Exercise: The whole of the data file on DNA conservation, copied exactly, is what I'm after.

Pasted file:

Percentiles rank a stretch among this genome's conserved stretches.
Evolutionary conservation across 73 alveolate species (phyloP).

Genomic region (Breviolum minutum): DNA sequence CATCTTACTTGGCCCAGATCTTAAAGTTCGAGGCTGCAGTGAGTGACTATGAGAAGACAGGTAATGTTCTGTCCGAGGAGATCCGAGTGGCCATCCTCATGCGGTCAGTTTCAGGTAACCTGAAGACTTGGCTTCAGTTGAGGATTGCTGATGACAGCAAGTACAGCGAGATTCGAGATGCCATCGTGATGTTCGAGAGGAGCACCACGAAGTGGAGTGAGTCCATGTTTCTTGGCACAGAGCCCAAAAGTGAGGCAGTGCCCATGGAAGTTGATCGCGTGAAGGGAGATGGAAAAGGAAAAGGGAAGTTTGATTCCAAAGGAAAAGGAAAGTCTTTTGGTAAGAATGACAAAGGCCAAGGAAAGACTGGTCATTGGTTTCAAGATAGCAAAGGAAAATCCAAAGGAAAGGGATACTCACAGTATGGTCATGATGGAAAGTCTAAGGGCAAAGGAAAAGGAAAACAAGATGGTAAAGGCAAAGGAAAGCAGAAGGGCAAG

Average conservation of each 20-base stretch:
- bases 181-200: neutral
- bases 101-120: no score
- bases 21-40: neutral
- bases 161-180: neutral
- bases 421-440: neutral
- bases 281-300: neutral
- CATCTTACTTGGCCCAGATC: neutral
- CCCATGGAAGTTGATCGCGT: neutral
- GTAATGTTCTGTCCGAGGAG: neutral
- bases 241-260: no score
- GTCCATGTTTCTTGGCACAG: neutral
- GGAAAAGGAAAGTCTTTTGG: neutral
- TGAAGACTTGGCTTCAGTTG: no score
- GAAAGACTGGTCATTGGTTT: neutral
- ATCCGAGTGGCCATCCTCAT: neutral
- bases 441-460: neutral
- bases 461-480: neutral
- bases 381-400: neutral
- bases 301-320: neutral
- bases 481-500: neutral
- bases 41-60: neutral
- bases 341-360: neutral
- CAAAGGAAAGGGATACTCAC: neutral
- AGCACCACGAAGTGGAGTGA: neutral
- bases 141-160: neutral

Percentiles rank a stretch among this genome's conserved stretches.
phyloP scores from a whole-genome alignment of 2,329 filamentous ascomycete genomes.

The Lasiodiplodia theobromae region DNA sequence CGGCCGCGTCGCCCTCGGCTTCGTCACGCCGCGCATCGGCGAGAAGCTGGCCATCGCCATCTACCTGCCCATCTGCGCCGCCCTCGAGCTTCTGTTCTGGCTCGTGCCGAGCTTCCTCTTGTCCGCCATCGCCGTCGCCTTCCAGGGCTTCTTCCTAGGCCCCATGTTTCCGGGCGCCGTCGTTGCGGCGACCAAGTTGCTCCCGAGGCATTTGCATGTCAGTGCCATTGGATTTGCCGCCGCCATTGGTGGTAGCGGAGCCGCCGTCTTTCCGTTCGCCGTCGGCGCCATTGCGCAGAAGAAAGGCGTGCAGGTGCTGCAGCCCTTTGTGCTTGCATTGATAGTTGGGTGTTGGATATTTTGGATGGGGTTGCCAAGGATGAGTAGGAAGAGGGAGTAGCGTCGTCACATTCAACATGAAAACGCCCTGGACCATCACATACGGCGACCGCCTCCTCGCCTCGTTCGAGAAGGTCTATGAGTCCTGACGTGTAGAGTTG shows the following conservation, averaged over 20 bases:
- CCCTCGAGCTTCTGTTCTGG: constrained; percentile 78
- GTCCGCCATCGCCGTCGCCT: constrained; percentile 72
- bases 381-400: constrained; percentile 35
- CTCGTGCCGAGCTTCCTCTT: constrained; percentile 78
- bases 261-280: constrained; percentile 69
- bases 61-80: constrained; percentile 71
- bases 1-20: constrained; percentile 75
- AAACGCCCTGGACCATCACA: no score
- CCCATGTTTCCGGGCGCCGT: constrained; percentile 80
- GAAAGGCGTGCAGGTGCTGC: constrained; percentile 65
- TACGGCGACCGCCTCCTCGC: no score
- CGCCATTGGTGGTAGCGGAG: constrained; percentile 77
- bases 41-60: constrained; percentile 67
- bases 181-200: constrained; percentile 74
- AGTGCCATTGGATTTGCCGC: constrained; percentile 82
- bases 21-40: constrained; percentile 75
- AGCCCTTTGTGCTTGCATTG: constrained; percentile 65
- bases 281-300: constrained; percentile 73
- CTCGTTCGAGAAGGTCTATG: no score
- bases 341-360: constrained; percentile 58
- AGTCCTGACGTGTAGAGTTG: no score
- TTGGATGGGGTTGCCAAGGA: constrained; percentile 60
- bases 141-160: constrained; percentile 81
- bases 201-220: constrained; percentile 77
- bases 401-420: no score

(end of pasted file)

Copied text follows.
Percentiles rank a stretch among this genome's conserved stretches.
Evolutionary conservation across 73 alveolate species (phyloP).

Genomic region (Breviolum minutum): DNA sequence CATCTTACTTGGCCCAGATCTTAAAGTTCGAGGCTGCAGTGAGTGACTATGAGAAGACAGGTAATGTTCTGTCCGAGGAGATCCGAGTGGCCATCCTCATGCGGTCAGTTTCAGGTAACCTGAAGACTTGGCTTCAGTTGAGGATTGCTGATGACAGCAAGTACAGCGAGATTCGAGATGCCATCGTGATGTTCGAGAGGAGCACCACGAAGTGGAGTGAGTCCATGTTTCTTGGCACAGAGCCCAAAAGTGAGGCAGTGCCCATGGAAGTTGATCGCGTGAAGGGAGATGGAAAAGGAAAAGGGAAGTTTGATTCCAAAGGAAAAGGAAAGTCTTTTGGTAAGAATGACAAAGGCCAAGGAAAGACTGGTCATTGGTTTCAAGATAGCAAAGGAAAATCCAAAGGAAAGGGATACTCACAGTATGGTCATGATGGAAAGTCTAAGGGCAAAGGAAAAGGAAAACAAGATGGTAAAGGCAAAGGAAAGCAGAAGGGCAAG

Average conservation of each 20-base stretch:
- bases 181-200: neutral
- bases 101-120: no score
- bases 21-40: neutral
- bases 161-180: neutral
- bases 421-440: neutral
- bases 281-300: neutral
- CATCTTACTTGGCCCAGATC: neutral
- CCCATGGAAGTTGATCGCGT: neutral
- GTAATGTTCTGTCCGAGGAG: neutral
- bases 241-260: no score
- GTCCATGTTTCTTGGCACAG: neutral
- GGAAAAGGAAAGTCTTTTGG: neutral
- TGAAGACTTGGCTTCAGTTG: no score
- GAAAGACTGGTCATTGGTTT: neutral
- ATCCGAGTGGCCATCCTCAT: neutral
- bases 441-460: neutral
- bases 461-480: neutral
- bases 381-400: neutral
- bases 301-320: neutral
- bases 481-500: neutral
- bases 41-60: neutral
- bases 341-360: neutral
- CAAAGGAAAGGGATACTCAC: neutral
- AGCACCACGAAGTGGAGTGA: neutral
- bases 141-160: neutral

Percentiles rank a stretch among this genome's conserved stretches.
phyloP scores from a whole-genome alignment of 2,329 filamentous ascomycete genomes.

The Lasiodiplodia theobromae region DNA sequence CGGCCGCGTCGCCCTCGGCTTCGTCACGCCGCGCATCGGCGAGAAGCTGGCCATCGCCATCTACCTGCCCATCTGCGCCGCCCTCGAGCTTCTGTTCTGGCTCGTGCCGAGCTTCCTCTTGTCCGCCATCGCCGTCGCCTTCCAGGGCTTCTTCCTAGGCCCCATGTTTCCGGGCGCCGTCGTTGCGGCGACCAAGTTGCTCCCGAGGCATTTGCATGTCAGTGCCATTGGATTTGCCGCCGCCATTGGTGGTAGCGGAGCCGCCGTCTTTCCGTTCGCCGTCGGCGCCATTGCGCAGAAGAAAGGCGTGCAGGTGCTGCAGCCCTTTGTGCTTGCATTGATAGTTGGGTGTTGGATATTTTGGATGGGGTTGCCAAGGATGAGTAGGAAGAGGGAGTAGCGTCGTCACATTCAACATGAAAACGCCCTGGACCATCACATACGGCGACCGCCTCCTCGCCTCGTTCGAGAAGGTCTATGAGTCCTGACGTGTAGAGTTG shows the following conservation, averaged over 20 bases:
- CCCTCGAGCTTCTGTTCTGG: constrained; percentile 78
- GTCCGCCATCGCCGTCGCCT: constrained; percentile 72
- bases 381-400: constrained; percentile 35
- CTCGTGCCGAGCTTCCTCTT: constrained; percentile 78
- bases 261-280: constrained; percentile 69
- bases 61-80: constrained; percentile 71
- bases 1-20: constrained; percentile 75
- AAACGCCCTGGACCATCACA: no score
- CCCATGTTTCCGGGCGCCGT: constrained; percentile 80
- GAAAGGCGTGCAGGTGCTGC: constrained; percentile 65
- TACGGCGACCGCCTCCTCGC: no score
- CGCCATTGGTGGTAGCGGAG: constrained; percentile 77
- bases 41-60: constrained; percentile 67
- bases 181-200: constrained; percentile 74
- AGTGCCATTGGATTTGCCGC: constrained; percentile 82
- bases 21-40: constrained; percentile 75
- AGCCCTTTGTGCTTGCATTG: constrained; percentile 65
- bases 281-300: constrained; percentile 73
- CTCGTTCGAGAAGGTCTATG: no score
- bases 341-360: constrained; percentile 58
- AGTCCTGACGTGTAGAGTTG: no score
- TTGGATGGGGTTGCCAAGGA: constrained; percentile 60
- bases 141-160: constrained; percentile 81
- bases 201-220: constrained; percentile 77
- bases 401-420: no score